To ask the Secretary of State for Education, what discussions he has had with counterparts in the devolved Administrations on the refunding of tuition fees paid by students who have had their tuition interrupted as a result of the covid-19 outbreak.
Education is devolved and it will be for each administration to determine the actions they wish to take.
We are working closely with sector representative bodies in England to understand the impact of COVID-19 and the immediate financial implications for students and providers, and we are working with universities to make sure all reasonable efforts are being made to enable students to continue their studies to the best of their abilities.
The government has made it clear that if universities are unable to deliver adequate online teaching then it would be unacceptable for students to be charged for any additional terms of study, which would effectively mean that they were being charged twice. We only expect full tuition fees to be charged if online courses are of good quality, fit for purpose and help students progress towards their qualification. If universities want to charge full fees, they will have to ensure that the quality is there.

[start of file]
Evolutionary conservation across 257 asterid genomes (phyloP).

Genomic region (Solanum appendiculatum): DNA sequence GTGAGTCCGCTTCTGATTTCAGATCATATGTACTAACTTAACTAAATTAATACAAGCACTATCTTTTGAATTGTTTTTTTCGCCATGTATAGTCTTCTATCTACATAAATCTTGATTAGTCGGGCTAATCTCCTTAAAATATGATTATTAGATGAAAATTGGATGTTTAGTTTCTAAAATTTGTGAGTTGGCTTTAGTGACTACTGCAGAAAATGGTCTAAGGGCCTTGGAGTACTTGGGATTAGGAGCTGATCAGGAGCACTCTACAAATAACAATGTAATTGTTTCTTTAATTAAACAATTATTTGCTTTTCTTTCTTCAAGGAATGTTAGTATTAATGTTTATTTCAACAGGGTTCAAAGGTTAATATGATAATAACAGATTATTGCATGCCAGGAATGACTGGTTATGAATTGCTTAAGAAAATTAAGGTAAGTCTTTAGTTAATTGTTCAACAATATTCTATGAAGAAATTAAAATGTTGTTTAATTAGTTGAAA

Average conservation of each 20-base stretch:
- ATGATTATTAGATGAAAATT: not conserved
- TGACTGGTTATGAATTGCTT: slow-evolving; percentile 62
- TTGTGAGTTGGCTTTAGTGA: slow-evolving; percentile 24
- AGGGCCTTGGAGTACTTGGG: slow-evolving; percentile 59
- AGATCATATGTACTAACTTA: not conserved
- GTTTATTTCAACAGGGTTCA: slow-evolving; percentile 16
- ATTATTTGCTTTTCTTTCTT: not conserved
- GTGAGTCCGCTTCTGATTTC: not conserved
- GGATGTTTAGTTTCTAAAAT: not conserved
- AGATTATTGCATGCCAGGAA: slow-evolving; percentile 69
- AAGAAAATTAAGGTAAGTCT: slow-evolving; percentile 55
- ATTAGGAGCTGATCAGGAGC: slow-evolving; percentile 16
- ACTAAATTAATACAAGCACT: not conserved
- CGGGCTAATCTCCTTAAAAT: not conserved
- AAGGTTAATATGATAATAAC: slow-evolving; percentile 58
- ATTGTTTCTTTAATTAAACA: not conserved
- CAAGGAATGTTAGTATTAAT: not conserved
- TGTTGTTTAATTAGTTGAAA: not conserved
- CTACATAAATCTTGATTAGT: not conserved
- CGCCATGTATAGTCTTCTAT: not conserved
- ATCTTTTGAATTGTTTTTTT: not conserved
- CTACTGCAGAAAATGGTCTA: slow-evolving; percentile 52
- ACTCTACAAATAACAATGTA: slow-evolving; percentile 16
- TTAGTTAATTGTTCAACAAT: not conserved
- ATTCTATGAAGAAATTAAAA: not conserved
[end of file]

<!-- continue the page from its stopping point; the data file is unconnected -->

Whether or not an individual student is entitled to a refund of their fees will depend on specific contractual arrangements between the student and their university. Students ordinarily should not expect any fee refund if they are receiving adequate online learning and support.
In the first instance, students should speak to their university. We expect student complaints and appeals processes to be operated flexibly, accessibly and sympathetically by institutions to resolve any concerns. Students who are not satisfied with their institution’s final response can ask the Office of the Independent Adjudicator for Higher Education to consider their complaint if their institution is based in England or Wales.